To recap, the Kepler Space Telescope detected fluctuations of light coming from the star that were constant with a swarm of smaller objects in orbit rather than a few planets (1).
Scientists later determined that there were two possible explanations for the findings. One possibility was that another star passed close to KIC 8462852 in the relatively recent past, depositing a swarm of comets in its inner solar system. The other possibility is that the objects are so-called “megastructures” created by an advanced alien civilization.
The idea is that when a civilization becomes advanced enough it will create artifacts in its solar system than can be detected across interstellar distances. Possibilities range from a Dyson sphere (2), which would include the star entirely, on the inside of which the aliens would live, to huge solar collectors that would harvest the light of the star.
While most scientists shy away from the alien civilization theory, the possibility is still on the table. According to Space.com (3), the SETI organization has deployed its Allen Telescope Array to find out if TV or radio signals are coming from KIC 8462852 that would indicate that it is home to an alien race with technological capabilities.
Do the Megastructures Actually Exist?
Scientists have been searching the skies for alien signals ever since Project Ozma in 1960. Except for a few false positives that turned out to be pulsars and some intriguing but unconfirmed signals, no proof has ever been detected of an advanced alien civilization in another solar system.
The hit film “Contact,” which starred Jodi Foster and was based on a novel by Carl Sagan, explored the societal and even religious implications of first contact with aliens.
History suggests that in the end we will not find ET orbiting KIC 8462852. On the other hand, with billions of stars in the Milky Way Galaxy alone, some of which we know have planets, thanks to the discoveries wrought by the Kepler, aliens have to be somewhere.
Even if the SET search does not detect alien signals coming from KIC 8462852, that finding would not constitute proof that aliens are not living in that distant solar system.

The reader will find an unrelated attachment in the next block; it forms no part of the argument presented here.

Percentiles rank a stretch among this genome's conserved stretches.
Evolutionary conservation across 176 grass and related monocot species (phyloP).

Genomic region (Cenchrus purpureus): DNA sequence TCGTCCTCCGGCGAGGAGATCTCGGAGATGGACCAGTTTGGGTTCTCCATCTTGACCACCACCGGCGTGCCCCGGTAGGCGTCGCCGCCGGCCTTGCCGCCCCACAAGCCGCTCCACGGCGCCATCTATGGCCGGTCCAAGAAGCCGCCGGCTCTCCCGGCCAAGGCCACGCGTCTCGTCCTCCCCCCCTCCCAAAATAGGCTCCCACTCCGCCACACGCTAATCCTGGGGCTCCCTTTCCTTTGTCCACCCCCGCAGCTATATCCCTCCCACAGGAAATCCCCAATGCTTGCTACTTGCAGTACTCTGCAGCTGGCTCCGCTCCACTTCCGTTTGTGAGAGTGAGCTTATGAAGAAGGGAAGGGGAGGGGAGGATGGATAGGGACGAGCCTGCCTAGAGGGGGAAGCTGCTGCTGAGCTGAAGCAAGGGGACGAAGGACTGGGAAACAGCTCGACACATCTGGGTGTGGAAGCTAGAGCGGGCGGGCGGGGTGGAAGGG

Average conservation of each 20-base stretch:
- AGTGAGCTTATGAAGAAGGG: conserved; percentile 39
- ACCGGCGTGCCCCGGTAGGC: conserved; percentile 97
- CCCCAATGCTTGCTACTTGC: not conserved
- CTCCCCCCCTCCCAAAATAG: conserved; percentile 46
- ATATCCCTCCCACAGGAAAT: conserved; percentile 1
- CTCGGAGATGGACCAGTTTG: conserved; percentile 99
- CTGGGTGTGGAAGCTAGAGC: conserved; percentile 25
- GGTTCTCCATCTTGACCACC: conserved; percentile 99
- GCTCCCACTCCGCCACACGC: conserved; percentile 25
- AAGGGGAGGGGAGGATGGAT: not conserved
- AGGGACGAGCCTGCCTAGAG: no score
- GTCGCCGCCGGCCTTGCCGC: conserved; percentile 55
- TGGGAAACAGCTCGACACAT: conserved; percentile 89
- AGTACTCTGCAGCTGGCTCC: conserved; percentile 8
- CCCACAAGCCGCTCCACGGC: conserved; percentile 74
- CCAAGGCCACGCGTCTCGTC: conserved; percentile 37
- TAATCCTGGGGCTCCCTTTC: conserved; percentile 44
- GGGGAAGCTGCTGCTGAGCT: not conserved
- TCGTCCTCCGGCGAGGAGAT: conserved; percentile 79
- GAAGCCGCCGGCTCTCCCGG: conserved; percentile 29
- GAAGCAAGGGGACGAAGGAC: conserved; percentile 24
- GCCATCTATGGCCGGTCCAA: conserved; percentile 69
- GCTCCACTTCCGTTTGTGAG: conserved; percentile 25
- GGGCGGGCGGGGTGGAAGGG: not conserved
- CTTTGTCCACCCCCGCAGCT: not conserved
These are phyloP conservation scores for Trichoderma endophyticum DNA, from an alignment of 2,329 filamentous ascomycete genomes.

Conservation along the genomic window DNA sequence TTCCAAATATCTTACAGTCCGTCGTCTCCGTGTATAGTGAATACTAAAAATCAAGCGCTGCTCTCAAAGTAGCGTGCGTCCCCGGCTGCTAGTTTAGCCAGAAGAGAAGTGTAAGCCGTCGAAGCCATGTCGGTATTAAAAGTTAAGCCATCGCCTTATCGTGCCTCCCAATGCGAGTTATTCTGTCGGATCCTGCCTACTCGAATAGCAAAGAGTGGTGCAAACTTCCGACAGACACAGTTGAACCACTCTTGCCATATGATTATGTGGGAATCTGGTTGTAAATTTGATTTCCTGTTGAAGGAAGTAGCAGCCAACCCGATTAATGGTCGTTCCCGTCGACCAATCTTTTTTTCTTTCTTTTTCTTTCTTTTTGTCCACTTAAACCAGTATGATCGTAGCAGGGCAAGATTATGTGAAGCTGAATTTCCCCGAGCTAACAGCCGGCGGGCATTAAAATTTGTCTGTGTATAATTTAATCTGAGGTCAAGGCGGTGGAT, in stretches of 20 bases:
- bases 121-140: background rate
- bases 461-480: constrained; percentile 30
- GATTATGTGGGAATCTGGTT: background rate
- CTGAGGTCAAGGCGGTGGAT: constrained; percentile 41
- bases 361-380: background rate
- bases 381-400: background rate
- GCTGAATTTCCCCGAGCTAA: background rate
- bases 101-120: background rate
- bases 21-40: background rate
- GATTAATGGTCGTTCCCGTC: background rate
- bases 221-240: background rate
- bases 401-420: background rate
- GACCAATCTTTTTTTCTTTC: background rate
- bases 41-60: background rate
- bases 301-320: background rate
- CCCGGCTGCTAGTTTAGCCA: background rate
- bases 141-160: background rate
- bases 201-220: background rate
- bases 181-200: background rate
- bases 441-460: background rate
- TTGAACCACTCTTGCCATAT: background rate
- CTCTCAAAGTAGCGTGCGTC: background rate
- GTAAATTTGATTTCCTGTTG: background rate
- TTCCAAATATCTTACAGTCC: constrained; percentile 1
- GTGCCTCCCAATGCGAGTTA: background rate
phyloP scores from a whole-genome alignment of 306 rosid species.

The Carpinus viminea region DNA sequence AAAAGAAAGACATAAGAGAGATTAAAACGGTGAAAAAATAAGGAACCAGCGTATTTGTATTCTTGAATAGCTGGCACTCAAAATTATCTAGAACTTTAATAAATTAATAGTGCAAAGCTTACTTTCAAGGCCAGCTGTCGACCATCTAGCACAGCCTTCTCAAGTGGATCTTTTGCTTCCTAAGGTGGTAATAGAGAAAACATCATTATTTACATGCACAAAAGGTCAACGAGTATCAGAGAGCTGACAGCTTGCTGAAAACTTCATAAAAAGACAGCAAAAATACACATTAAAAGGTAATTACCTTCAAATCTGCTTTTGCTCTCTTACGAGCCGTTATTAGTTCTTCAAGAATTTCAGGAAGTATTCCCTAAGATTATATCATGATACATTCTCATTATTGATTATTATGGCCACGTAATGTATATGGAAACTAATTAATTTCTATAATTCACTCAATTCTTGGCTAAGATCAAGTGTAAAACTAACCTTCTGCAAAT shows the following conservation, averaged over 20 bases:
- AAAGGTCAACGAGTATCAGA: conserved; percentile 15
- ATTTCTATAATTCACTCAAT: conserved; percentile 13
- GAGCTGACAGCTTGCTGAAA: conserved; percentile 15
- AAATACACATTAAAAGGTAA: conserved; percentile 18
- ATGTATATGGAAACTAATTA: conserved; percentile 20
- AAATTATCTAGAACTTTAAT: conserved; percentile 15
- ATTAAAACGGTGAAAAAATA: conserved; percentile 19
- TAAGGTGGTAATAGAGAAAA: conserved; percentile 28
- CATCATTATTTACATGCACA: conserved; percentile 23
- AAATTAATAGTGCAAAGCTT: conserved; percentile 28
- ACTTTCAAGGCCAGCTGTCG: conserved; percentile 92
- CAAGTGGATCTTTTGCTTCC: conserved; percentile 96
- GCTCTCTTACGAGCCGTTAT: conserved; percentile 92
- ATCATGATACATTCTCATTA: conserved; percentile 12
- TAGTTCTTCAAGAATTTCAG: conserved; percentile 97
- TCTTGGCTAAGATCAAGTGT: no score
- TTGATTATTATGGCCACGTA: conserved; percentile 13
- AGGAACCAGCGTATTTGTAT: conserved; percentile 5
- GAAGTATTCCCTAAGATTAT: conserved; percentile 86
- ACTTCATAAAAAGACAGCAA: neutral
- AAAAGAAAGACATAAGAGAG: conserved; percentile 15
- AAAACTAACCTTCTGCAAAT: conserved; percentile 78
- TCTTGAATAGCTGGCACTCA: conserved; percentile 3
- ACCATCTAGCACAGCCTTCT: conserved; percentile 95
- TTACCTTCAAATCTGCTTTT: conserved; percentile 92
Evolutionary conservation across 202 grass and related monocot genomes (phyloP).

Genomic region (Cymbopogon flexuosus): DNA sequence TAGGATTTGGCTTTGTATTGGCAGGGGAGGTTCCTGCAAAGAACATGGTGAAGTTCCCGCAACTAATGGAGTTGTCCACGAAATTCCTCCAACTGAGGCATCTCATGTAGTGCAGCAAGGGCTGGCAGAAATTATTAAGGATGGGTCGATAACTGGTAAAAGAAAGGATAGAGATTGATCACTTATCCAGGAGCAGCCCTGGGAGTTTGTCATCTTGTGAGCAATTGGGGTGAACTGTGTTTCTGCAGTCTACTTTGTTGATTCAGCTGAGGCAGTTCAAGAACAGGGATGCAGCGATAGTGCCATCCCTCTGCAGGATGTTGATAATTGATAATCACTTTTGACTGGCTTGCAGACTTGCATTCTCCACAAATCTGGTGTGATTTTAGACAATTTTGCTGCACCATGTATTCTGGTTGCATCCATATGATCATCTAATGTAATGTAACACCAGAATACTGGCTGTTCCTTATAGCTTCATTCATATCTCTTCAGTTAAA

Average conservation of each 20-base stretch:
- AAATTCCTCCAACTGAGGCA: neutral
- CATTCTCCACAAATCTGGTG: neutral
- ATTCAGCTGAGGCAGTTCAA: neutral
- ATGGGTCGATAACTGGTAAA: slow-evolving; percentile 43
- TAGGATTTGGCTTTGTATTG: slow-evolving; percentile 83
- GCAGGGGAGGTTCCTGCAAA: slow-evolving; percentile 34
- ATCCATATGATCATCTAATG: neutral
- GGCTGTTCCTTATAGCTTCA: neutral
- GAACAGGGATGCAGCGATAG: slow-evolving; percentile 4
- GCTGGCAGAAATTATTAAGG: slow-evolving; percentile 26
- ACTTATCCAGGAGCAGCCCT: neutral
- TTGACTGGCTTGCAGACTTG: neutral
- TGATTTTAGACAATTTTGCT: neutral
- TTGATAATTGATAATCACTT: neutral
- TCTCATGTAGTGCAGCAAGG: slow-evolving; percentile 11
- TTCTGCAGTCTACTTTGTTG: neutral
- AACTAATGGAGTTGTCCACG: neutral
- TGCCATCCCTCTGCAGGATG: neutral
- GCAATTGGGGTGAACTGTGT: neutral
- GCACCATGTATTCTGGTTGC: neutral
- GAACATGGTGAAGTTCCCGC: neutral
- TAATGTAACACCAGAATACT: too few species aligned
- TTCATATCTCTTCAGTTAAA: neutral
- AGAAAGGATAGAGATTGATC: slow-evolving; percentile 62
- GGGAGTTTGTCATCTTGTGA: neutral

One possibility is that the aliens communicate with technology that radio telescopes cannot detect, NASA, for example, is working on a communication system using lasers. A civilization capable of building megastructures may use communications technology unknown to Earth science, on the level of a Star Trek-style “subspace radio.”
The other possibility, somewhat sobering, is that the megastructures exist, but the aliens who built them do not.
National Geographic posits (4) a new science called astro-archeology, the study of artifacts left behind by now-extinct alien civilizations.
The idea is that megastructures such as the ones thought to be orbiting KIC 8462852 are the interstellar equivalent of the Great Pyramids or the statues on Easter Island, erected by a civilization long gone.
Scientists suggest that they could detect the signs of a dead civilization across interstellar distances. A thermonuclear war would leave a radioactive afterglow that could be detected on an extrasolar planet. Some other catastrophe could leave the chemical traces of billions of rotting corpses left behind.
What could kill a civilization capable of building artifacts that could be detected across 1,500 light years? The imagining of such a thing would be best left to science fiction writers.
One other possibility exists. Perhaps the aliens who built the artifacts have evolved beyond the need for them and have gone elsewhere.
The idea of that happening has profound implications for the possibilities for the future of humanity, if we manage to survive long enough to be a space-faring civilization.